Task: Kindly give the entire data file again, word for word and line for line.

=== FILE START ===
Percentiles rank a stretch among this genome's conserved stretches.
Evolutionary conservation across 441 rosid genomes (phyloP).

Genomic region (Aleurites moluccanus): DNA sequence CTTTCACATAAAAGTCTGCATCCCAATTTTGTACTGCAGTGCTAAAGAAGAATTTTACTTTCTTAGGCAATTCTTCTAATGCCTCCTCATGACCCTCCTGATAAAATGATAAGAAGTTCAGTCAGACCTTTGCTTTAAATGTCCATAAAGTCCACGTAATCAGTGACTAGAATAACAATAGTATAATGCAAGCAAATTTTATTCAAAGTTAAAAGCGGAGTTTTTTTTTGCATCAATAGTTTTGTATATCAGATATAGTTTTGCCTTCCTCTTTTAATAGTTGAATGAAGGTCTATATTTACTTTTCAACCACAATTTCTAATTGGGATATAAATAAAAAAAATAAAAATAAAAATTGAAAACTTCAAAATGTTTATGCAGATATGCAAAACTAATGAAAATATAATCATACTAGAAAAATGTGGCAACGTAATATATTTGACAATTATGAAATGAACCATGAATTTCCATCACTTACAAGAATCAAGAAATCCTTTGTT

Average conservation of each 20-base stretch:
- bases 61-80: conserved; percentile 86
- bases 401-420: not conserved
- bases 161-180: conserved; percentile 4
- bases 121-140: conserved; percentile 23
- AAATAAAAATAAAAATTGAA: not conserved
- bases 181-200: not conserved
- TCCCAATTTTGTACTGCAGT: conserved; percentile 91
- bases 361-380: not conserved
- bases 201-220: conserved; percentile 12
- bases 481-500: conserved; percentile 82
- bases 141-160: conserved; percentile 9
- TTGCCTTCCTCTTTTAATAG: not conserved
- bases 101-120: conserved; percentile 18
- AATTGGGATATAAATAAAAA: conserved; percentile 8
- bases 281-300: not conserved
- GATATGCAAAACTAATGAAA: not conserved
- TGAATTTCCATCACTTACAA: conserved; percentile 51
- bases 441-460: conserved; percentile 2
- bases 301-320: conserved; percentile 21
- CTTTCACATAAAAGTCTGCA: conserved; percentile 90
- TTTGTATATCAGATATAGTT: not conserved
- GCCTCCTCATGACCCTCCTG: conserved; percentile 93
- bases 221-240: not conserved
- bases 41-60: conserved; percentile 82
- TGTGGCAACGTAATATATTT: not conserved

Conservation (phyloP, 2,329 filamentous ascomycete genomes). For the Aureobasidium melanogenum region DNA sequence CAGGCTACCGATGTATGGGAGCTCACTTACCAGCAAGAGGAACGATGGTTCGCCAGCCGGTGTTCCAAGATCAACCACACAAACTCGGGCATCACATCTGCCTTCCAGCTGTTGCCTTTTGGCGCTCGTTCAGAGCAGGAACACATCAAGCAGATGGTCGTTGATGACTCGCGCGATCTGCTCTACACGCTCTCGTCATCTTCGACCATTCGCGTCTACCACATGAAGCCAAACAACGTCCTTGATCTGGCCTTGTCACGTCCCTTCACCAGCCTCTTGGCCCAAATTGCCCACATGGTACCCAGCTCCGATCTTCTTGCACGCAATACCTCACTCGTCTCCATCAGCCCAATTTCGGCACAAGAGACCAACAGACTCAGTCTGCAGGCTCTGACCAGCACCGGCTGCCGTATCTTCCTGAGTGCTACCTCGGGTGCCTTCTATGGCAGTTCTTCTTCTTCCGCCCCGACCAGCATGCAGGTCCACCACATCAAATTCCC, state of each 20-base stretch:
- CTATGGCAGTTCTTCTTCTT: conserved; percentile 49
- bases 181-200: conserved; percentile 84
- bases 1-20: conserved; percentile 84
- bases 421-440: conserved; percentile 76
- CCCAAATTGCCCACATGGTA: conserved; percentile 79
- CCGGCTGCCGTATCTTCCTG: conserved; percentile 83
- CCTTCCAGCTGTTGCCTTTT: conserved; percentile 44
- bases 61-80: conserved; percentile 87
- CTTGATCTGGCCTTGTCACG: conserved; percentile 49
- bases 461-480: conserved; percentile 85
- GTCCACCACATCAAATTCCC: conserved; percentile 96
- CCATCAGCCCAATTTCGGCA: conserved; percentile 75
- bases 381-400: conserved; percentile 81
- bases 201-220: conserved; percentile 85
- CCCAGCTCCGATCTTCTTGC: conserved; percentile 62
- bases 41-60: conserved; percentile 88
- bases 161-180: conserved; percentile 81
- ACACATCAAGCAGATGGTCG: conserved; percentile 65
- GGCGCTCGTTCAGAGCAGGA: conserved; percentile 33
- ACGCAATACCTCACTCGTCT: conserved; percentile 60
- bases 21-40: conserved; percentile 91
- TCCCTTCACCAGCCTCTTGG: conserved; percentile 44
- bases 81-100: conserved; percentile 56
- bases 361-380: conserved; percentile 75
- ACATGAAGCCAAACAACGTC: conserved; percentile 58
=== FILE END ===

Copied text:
Percentiles rank a stretch among this genome's conserved stretches.
Evolutionary conservation across 441 rosid genomes (phyloP).

Genomic region (Aleurites moluccanus): DNA sequence CTTTCACATAAAAGTCTGCATCCCAATTTTGTACTGCAGTGCTAAAGAAGAATTTTACTTTCTTAGGCAATTCTTCTAATGCCTCCTCATGACCCTCCTGATAAAATGATAAGAAGTTCAGTCAGACCTTTGCTTTAAATGTCCATAAAGTCCACGTAATCAGTGACTAGAATAACAATAGTATAATGCAAGCAAATTTTATTCAAAGTTAAAAGCGGAGTTTTTTTTTGCATCAATAGTTTTGTATATCAGATATAGTTTTGCCTTCCTCTTTTAATAGTTGAATGAAGGTCTATATTTACTTTTCAACCACAATTTCTAATTGGGATATAAATAAAAAAAATAAAAATAAAAATTGAAAACTTCAAAATGTTTATGCAGATATGCAAAACTAATGAAAATATAATCATACTAGAAAAATGTGGCAACGTAATATATTTGACAATTATGAAATGAACCATGAATTTCCATCACTTACAAGAATCAAGAAATCCTTTGTT

Average conservation of each 20-base stretch:
- bases 61-80: conserved; percentile 86
- bases 401-420: not conserved
- bases 161-180: conserved; percentile 4
- bases 121-140: conserved; percentile 23
- AAATAAAAATAAAAATTGAA: not conserved
- bases 181-200: not conserved
- TCCCAATTTTGTACTGCAGT: conserved; percentile 91
- bases 361-380: not conserved
- bases 201-220: conserved; percentile 12
- bases 481-500: conserved; percentile 82
- bases 141-160: conserved; percentile 9
- TTGCCTTCCTCTTTTAATAG: not conserved
- bases 101-120: conserved; percentile 18
- AATTGGGATATAAATAAAAA: conserved; percentile 8
- bases 281-300: not conserved
- GATATGCAAAACTAATGAAA: not conserved
- TGAATTTCCATCACTTACAA: conserved; percentile 51
- bases 441-460: conserved; percentile 2
- bases 301-320: conserved; percentile 21
- CTTTCACATAAAAGTCTGCA: conserved; percentile 90
- TTTGTATATCAGATATAGTT: not conserved
- GCCTCCTCATGACCCTCCTG: conserved; percentile 93
- bases 221-240: not conserved
- bases 41-60: conserved; percentile 82
- TGTGGCAACGTAATATATTT: not conserved

Conservation (phyloP, 2,329 filamentous ascomycete genomes). For the Aureobasidium melanogenum region DNA sequence CAGGCTACCGATGTATGGGAGCTCACTTACCAGCAAGAGGAACGATGGTTCGCCAGCCGGTGTTCCAAGATCAACCACACAAACTCGGGCATCACATCTGCCTTCCAGCTGTTGCCTTTTGGCGCTCGTTCAGAGCAGGAACACATCAAGCAGATGGTCGTTGATGACTCGCGCGATCTGCTCTACACGCTCTCGTCATCTTCGACCATTCGCGTCTACCACATGAAGCCAAACAACGTCCTTGATCTGGCCTTGTCACGTCCCTTCACCAGCCTCTTGGCCCAAATTGCCCACATGGTACCCAGCTCCGATCTTCTTGCACGCAATACCTCACTCGTCTCCATCAGCCCAATTTCGGCACAAGAGACCAACAGACTCAGTCTGCAGGCTCTGACCAGCACCGGCTGCCGTATCTTCCTGAGTGCTACCTCGGGTGCCTTCTATGGCAGTTCTTCTTCTTCCGCCCCGACCAGCATGCAGGTCCACCACATCAAATTCCC, state of each 20-base stretch:
- CTATGGCAGTTCTTCTTCTT: conserved; percentile 49
- bases 181-200: conserved; percentile 84
- bases 1-20: conserved; percentile 84
- bases 421-440: conserved; percentile 76
- CCCAAATTGCCCACATGGTA: conserved; percentile 79
- CCGGCTGCCGTATCTTCCTG: conserved; percentile 83
- CCTTCCAGCTGTTGCCTTTT: conserved; percentile 44
- bases 61-80: conserved; percentile 87
- CTTGATCTGGCCTTGTCACG: conserved; percentile 49
- bases 461-480: conserved; percentile 85
- GTCCACCACATCAAATTCCC: conserved; percentile 96
- CCATCAGCCCAATTTCGGCA: conserved; percentile 75
- bases 381-400: conserved; percentile 81
- bases 201-220: conserved; percentile 85
- CCCAGCTCCGATCTTCTTGC: conserved; percentile 62
- bases 41-60: conserved; percentile 88
- bases 161-180: conserved; percentile 81
- ACACATCAAGCAGATGGTCG: conserved; percentile 65
- GGCGCTCGTTCAGAGCAGGA: conserved; percentile 33
- ACGCAATACCTCACTCGTCT: conserved; percentile 60
- bases 21-40: conserved; percentile 91
- TCCCTTCACCAGCCTCTTGG: conserved; percentile 44
- bases 81-100: conserved; percentile 56
- bases 361-380: conserved; percentile 75
- ACATGAAGCCAAACAACGTC: conserved; percentile 58